- Mass media is dead, the cost cannot in the long term be recovered if hard won brand equity can be destroyed overnight by a retailer who wakes up with a good idea. In the future, mass media will not be used to build brands, with the exception of a few huge multinational brands. Apart from the cost/risk equation, the “mass audience” has fragmented anyway, and is increasingly hard to find. Time to sell your shares in TV networks.
- Social media now has a framework for communication, like it or not, that framework has two major dimensions, called “Facebook” and “Twitter”. As we figure out how to use them, these two related frameworks, and the others offering similar but more specifically targetted access to individuals, will drive the way brands engage with their adherents, attract new ones, reward their loyalty, and build equity that is remote from the ravages of duopoly bricks and mortar retailers.
- Marketers have to get to grips with this stuff, mostly it is beyond the young brand manager who does not understand, and should not have the power anyway to make brand related decisions. The case for the CEO to be the “Chief Brand Officer” in any business is getting stronger daily.
How does a branded product withstand the power of a retailer duopoly that controls 65% of Australia’s supermarkets?
That question has exercised the minds of proprietary FMCG brand owners for over 30 years, since the first house-branded “No Frills” products appeared on the now almost defunct Franklins shelves. It has become a really serious question over the last couple of years as the big two retailers more actively set about building a brand of themselves as more than a place to shop, but also a range of products to buy, following the patterns set in the UK by Tesco and Sainsbury, and it hotted up a month ago with the beginning of the “milk war”.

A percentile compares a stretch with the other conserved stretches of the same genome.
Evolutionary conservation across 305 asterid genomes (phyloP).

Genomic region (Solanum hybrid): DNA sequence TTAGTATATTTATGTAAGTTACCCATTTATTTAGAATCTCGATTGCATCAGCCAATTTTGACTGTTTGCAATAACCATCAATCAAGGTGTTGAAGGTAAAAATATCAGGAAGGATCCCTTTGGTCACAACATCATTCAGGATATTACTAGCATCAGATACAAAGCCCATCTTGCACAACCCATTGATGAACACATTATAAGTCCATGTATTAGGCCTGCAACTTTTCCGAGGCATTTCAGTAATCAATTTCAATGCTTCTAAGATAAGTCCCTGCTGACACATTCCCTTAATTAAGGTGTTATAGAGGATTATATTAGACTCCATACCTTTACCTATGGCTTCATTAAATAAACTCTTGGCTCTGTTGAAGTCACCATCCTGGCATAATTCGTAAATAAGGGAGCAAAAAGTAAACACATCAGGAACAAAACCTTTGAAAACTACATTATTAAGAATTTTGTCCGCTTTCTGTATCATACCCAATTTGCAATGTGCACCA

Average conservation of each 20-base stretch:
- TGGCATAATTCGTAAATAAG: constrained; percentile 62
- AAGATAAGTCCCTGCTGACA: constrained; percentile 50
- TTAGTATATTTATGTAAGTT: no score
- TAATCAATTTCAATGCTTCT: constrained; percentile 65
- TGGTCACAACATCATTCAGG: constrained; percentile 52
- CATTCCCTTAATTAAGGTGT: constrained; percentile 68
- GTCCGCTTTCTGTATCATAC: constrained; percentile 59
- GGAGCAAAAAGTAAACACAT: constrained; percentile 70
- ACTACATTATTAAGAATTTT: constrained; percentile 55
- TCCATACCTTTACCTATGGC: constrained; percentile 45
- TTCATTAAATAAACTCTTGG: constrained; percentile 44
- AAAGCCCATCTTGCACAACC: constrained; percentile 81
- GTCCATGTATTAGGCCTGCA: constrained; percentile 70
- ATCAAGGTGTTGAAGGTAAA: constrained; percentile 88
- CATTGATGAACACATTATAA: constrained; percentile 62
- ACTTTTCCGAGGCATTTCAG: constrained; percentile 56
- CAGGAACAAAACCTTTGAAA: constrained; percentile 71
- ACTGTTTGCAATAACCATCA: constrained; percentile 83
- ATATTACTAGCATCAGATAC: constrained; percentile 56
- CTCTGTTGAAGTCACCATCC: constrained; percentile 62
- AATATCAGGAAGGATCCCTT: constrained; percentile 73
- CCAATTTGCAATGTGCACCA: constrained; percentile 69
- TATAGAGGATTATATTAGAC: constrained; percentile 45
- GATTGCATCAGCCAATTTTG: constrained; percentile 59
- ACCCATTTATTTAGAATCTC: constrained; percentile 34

The Nielsen Global Private Label report puts Australia’s private label penetration at 14%, not really accurate if you happen to own a milk brand. Milk had a sales channel split between supermarket and route sales about 60/40, with Housebrands holding a share around 50% in supermarkets, but nothing in route, until a month ago. Overnight, the “milk war” has dragged sales from route into supermarkets, (I do not have the numbers) and the house-brand sales must be now 85-90% plus, again, I do not have the numbers, just a set of eyes. “Dairy Farmers”, “Farmers Union” “Paul’s” all venerable brands in the milk market have had their value decimated almost overnight.
Now it seems we have Fosters pulling their beer brands from the shelves of Coles and Woolworths owned liquor outlets as a defense against the risk of having their brand equity, built over long periods, with huge investments, being trashed by under cost sales by retailers. It may lose them lots of sales in these outlets, but the 50% of the market still controlled by independent retailers will be cheering, it offers them a competitive advantage over the chains to have brands like “VB” on shelf when Woolies and Coles owned Dan Murphy and First Choice do not.
Suppliers of produce to supermarkets have faced the dilemma for many years. The retailers simply will not allow proprietary branded products on their shelves, if you want distribution of your oranges, potatoes, or lychees, it is as unbranded produce, or increasingly branded with the supermarket brand. In these categories, housebrand share is 100%, so I wonder where the innovation will come from in this drive to the bottom of the price equation, and will consumers in the long run be better off?.
Back to the core question, to which I wish I had a simple, glib answer, but I don’t. However, I think the answer is tangled up in the way we manage the changes emerging from the digital revolution we are undergoing.
Building a brand just got a whole lot harder. Dollars to spend now bears no relationship to success, nor does longevity, (facebook had its 5th birthday day before yesterday), so just hanging around is not an option. Instead, markets have to do the hard yards to really deliver value, huge value, to customers, and keep “value-innovating” as if their lives depend on it, as it surely does.